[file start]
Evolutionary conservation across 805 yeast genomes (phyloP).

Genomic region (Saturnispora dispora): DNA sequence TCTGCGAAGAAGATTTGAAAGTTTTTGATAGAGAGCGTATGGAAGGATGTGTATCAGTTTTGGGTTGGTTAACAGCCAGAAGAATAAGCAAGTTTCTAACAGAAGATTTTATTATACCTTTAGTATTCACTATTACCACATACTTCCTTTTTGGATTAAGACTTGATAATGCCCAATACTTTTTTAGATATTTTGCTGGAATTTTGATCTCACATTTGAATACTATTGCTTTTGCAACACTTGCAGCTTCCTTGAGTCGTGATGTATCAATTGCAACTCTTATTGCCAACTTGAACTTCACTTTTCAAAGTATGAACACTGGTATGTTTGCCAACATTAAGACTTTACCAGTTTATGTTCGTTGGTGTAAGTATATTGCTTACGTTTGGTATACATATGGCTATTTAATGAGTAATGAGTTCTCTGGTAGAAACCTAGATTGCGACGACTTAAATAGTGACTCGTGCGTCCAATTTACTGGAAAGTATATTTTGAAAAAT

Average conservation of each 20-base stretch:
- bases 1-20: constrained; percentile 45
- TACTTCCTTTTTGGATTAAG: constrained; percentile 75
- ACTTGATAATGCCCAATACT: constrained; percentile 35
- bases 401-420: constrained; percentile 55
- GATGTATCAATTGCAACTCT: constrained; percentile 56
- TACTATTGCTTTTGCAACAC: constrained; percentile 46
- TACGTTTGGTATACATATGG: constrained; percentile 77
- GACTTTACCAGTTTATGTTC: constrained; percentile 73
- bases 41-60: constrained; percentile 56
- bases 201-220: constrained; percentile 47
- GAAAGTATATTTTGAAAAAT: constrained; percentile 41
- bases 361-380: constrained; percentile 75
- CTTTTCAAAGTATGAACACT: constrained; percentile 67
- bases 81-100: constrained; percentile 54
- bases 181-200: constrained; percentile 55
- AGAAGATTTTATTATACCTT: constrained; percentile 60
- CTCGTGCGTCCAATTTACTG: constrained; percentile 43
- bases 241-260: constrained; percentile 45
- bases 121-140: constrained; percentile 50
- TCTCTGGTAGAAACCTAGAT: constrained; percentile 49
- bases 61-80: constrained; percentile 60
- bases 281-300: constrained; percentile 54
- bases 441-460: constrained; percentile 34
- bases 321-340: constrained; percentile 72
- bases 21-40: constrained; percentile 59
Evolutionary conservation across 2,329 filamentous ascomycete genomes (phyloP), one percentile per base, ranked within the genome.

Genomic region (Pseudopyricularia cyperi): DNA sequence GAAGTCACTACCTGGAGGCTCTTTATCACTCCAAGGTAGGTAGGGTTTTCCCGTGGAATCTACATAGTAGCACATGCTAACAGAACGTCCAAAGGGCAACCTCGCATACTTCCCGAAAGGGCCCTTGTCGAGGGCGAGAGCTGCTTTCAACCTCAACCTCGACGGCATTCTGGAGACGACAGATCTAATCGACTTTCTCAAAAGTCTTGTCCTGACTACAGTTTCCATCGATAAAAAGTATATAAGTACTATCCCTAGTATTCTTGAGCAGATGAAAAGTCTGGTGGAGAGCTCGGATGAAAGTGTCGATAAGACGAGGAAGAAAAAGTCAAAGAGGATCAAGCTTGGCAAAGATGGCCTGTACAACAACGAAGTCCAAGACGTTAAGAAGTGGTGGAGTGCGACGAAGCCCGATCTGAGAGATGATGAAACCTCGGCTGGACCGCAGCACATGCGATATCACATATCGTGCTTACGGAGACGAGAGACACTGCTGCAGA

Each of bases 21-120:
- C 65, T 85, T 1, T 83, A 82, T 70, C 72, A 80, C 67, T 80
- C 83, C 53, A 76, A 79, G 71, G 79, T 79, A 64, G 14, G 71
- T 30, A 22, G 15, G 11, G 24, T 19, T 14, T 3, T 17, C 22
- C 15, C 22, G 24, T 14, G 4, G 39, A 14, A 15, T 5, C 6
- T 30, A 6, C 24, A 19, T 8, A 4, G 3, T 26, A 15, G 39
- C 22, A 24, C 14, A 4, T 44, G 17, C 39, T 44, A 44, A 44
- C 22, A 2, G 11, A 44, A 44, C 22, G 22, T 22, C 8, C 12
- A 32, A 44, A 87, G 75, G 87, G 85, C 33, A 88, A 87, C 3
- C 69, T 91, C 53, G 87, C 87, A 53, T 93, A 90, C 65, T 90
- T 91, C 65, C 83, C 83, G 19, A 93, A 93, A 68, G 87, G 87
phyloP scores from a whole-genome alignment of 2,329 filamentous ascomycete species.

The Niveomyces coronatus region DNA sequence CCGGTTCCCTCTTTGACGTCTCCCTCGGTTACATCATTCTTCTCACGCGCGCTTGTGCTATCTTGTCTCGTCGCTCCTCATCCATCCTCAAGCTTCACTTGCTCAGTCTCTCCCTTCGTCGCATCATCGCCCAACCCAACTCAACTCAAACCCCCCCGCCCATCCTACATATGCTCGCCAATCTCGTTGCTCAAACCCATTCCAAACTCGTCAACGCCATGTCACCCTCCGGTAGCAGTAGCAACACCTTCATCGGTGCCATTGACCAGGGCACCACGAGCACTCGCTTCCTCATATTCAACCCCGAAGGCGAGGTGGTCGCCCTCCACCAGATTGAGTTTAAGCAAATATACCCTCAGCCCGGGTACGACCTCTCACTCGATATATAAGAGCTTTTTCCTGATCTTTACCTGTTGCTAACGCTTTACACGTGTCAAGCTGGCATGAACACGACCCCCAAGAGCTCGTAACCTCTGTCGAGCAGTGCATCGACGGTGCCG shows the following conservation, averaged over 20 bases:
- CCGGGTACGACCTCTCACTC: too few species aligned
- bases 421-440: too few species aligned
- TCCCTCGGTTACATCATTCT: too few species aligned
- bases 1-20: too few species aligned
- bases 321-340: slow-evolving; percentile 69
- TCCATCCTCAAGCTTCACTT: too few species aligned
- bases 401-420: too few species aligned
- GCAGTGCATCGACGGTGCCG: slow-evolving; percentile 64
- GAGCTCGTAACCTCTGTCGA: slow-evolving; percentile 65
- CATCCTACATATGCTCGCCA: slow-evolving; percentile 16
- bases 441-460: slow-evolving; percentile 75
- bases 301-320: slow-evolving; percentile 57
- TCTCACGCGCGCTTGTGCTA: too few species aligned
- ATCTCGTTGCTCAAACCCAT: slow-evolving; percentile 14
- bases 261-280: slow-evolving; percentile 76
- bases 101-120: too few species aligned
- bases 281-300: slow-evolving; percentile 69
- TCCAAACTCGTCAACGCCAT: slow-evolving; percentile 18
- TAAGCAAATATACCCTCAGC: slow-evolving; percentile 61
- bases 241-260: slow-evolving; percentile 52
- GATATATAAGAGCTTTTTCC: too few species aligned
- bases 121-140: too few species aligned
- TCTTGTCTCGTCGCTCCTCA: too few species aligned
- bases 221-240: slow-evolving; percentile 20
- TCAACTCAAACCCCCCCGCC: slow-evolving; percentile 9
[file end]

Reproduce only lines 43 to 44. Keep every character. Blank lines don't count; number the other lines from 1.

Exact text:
The Niveomyces coronatus region DNA sequence CCGGTTCCCTCTTTGACGTCTCCCTCGGTTACATCATTCTTCTCACGCGCGCTTGTGCTATCTTGTCTCGTCGCTCCTCATCCATCCTCAAGCTTCACTTGCTCAGTCTCTCCCTTCGTCGCATCATCGCCCAACCCAACTCAACTCAAACCCCCCCGCCCATCCTACATATGCTCGCCAATCTCGTTGCTCAAACCCATTCCAAACTCGTCAACGCCATGTCACCCTCCGGTAGCAGTAGCAACACCTTCATCGGTGCCATTGACCAGGGCACCACGAGCACTCGCTTCCTCATATTCAACCCCGAAGGCGAGGTGGTCGCCCTCCACCAGATTGAGTTTAAGCAAATATACCCTCAGCCCGGGTACGACCTCTCACTCGATATATAAGAGCTTTTTCCTGATCTTTACCTGTTGCTAACGCTTTACACGTGTCAAGCTGGCATGAACACGACCCCCAAGAGCTCGTAACCTCTGTCGAGCAGTGCATCGACGGTGCCG shows the following conservation, averaged over 20 bases:
- CCGGGTACGACCTCTCACTC: too few species aligned